The 2015 WHO Global Action Plan on Antimicrobial Resistance and the 2016 UN General Assembly High-Level Meeting on Antimicrobial Resistance brought much-needed international attention and momentum to the global AMR crisis. To realize the goals these international efforts set out to achieve, a tough challenge at the country level needs to be tackled: the effective scale up and implementation of antimicrobial stewardship and surveillance policies. 

My MRF-funded PhD will aim to contribute to addressing this challenge, through a systems thinking-based evaluation of the behavioural drivers of antimicrobial resistance from epidemiological and economic perspectives. Specifically, my project aims to evaluate the impact of policies aiming to optimize the behavior of patients and doctors in terms of the spread of AMR and its cost to the health sector. Later this month I will join the National Institute of Health Research (NIHR) Health Protection Research Unit in Healthcare Associated Infections and AMR at Imperial College, led by Prof Alison Holmes. 

As I embark on my PhD journey, I had the opportunity last week to attend two research symposiums on antibiotic stewardship and infectious disease in Cochin, Kerala state, India, organized jointly by Imperial College, Amrita Hospital, and the WHO India office. The first meeting marked year one of the GCRF/ESRC-funded project ASPIRES (Antibiotic use across Surgical Pathways – Investigating, Redesigning and Evaluating Systems). The safety and efficacy of surgical procedures is threatened by growing antibiotic resistance globally, and routine operations could become excessively risky. In the US, for example, it is estimated that 39 – 51% of bacteria causing surgical site infections are already currently resistant to standard prophylactic antibiotics. AMR is a major driver of poor surgical outcomes and there is an urgent need to understand how to minimize the burden of infection and optimize antibiotic use in surgical settings. ASPIRES aims to address key drivers of AMR by developing context-relevant measures to reduce the risk of infection and optimize the use of antibiotics, coupled with tailored implementation strategies, along the entire surgical pathway.,

The second meeting, an international conference organized by Amrita Hospital, was held to coincide with Kerala’s launch of a state-level action plan for containing AMR. Kerala is the first state in India to do so, adopting a one-health approach from the outset, and developing the action plan through a collaborative exercise involving the health and environment sectors. As one of the world’s biggest consumers of antibiotics, the global importance of tackling AMR in India is critical. It is estimated that around 57,000 new-born babies in India die annually due to drug-resistant sepsis. 

The meetings were a valuable opportunity to learn of the latest research developments in antimicrobial stewardship and meet and network with key researchers in this area. The key take-home messages that have stayed with me as I think about my research questions and approach are: 

  1. What collaborative and interdisciplinary working looks like on the ground:  It was evident from the meetings that ASPIRES creates an intellectual community to address the challenge of surgery, infection, and AMR across a diverse array of expertise areas including surgery, nursing, social science, anthropology, clinical pharmacy, and economics. This type of collaboration is essential to help drive the generation of useful evidence to implement effective policies at the country level.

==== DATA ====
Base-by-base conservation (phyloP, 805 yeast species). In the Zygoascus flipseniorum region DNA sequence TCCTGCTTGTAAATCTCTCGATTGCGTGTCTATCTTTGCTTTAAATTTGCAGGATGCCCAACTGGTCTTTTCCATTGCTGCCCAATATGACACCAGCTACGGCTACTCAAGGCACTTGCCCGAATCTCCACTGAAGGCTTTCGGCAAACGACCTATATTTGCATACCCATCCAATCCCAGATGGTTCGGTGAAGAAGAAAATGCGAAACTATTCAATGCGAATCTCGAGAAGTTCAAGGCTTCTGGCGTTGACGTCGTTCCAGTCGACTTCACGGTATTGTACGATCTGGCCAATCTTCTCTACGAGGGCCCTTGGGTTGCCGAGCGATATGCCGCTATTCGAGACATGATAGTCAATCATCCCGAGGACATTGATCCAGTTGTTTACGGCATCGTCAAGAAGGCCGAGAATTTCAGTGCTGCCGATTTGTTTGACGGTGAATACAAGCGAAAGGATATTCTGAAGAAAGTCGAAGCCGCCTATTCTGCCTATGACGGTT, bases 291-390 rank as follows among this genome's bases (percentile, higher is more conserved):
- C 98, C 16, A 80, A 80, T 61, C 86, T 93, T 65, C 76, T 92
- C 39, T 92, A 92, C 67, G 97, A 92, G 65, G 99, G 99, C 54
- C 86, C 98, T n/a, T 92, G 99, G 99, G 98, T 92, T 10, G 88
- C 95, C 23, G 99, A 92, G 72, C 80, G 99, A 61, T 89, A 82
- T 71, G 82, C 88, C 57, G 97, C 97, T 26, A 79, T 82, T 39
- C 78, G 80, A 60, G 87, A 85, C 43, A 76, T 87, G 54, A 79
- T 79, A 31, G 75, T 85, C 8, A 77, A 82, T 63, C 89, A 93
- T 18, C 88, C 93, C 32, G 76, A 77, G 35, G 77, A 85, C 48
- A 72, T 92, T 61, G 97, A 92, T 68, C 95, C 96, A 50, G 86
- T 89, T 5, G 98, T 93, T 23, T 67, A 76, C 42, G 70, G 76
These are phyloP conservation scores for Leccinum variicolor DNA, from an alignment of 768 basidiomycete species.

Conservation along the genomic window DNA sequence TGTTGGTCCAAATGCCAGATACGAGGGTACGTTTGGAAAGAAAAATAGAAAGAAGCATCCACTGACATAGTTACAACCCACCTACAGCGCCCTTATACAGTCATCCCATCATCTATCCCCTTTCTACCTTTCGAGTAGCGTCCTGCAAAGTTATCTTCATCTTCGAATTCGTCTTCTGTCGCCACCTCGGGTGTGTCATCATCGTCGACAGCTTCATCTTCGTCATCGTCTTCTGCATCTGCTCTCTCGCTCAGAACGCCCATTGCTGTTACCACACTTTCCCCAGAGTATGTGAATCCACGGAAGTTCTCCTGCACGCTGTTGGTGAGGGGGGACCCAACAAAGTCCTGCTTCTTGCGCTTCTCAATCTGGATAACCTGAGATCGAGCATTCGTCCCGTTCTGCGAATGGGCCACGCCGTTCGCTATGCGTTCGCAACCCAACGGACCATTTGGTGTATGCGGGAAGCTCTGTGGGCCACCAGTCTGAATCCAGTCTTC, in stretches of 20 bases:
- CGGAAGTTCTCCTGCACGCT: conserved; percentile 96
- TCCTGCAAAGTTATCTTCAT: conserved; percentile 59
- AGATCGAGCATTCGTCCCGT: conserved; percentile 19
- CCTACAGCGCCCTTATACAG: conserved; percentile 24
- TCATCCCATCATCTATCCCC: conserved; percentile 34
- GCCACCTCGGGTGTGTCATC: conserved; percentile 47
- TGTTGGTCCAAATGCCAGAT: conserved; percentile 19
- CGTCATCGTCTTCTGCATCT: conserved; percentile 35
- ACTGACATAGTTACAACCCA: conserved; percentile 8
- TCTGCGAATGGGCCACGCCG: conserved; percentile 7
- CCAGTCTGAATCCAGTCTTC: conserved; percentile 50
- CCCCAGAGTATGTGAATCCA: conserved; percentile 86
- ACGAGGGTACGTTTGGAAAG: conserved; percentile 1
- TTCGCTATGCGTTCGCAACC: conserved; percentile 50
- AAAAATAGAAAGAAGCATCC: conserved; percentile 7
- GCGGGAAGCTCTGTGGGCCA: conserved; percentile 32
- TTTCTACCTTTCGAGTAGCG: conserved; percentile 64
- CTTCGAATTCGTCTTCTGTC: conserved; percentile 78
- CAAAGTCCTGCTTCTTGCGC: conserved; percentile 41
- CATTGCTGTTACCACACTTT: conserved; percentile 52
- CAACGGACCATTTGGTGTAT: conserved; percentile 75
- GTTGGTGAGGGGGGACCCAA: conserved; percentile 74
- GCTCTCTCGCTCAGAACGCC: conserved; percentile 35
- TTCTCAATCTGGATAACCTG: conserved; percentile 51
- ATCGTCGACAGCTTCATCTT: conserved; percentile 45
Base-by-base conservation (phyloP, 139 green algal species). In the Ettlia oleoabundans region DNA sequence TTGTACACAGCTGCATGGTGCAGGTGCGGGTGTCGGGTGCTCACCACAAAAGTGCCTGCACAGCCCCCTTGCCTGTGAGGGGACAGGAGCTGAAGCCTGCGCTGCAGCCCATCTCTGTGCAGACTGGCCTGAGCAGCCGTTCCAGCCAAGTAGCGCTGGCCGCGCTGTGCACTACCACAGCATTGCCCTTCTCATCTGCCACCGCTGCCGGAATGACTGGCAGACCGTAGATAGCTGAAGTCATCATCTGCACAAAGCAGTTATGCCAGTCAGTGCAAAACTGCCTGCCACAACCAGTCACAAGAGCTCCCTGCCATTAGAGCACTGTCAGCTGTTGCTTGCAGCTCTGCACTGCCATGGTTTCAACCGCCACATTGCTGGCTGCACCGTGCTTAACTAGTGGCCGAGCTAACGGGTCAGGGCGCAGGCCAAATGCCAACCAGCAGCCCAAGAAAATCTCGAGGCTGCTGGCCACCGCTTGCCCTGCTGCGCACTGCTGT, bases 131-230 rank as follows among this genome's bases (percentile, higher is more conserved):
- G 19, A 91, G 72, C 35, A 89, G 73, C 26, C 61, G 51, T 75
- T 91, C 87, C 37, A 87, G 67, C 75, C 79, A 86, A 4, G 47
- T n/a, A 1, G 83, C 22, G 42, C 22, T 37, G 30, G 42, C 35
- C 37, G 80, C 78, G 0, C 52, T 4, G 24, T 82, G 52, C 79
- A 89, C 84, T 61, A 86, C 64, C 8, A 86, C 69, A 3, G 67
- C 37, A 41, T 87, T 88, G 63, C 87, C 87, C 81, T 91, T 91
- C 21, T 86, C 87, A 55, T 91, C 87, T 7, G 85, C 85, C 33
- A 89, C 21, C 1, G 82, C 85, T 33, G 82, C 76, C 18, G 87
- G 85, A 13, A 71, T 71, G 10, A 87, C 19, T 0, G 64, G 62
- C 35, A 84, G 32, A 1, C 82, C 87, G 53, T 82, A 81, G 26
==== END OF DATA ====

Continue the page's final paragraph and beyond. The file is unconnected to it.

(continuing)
1. How to include the social science dimension in analyses, acknowledging that antibiotic use is a form of human action, and therefore socially patterned. It is important to understand the cultures driving the behaviours of antibiotic prescribing and consumption in order to address them; these include notions of responsibility, and hierarchies within health-care settings and families which can influence prescribing and consumption. 
  1. How to roll out and sustain stewardship programmes which have been shown to improve prescribing and patient outcomes, and lower healthcare costs. While they do require an initial investment, antimicrobial stewardship programmes have been shown to be an effective way of controlling antimicrobial use, and therefore, adequate evaluations of different intervention strategies, both epidemiologically and financially, are crucial. 

The meetings and visit to the AMRITA hospital facilities provided me a first-hand perspective on understanding AMR challenges on-the-ground, and have interact directly with researchers, health-care workers, and policy-makers addressing AMR in India. I would like to thank the ASPIRES team for the fantastic opportunity to attend these meetings in India which have been extremely valuable as I embark on my MRF-funded PhD, and the team at AMRITA hospital for being fantastic hosts in Cochin! 

This blog article is written and submitted by Nidhee Jadeja who is a Medical Research Foundation 2018-19 core-funded PhD student at Imperial College, London. 

Nidhee is studying within the ASPIRES consortium (for Antibiotic use across Surgical Pathways – Investigating , Redesigning and Evaluating Systems) and is undertaking a PhD entitled ‘Systems Thinking Based Evaluation of Patients and Doctors Behavioural Drivers of Antimicrobial Resistance’ under the supervision of Prof Alison Holmes.  

Nidhee had the fantastic opportunity to attend two research symposiums on antibiotic stewardship and infectious diseases in Cochin, in Kerala state India, in October 2018. She has written an article outlining the key messages from the meetings and she thought that some of her reflections may be of interest to the other national AMR training cohort members’.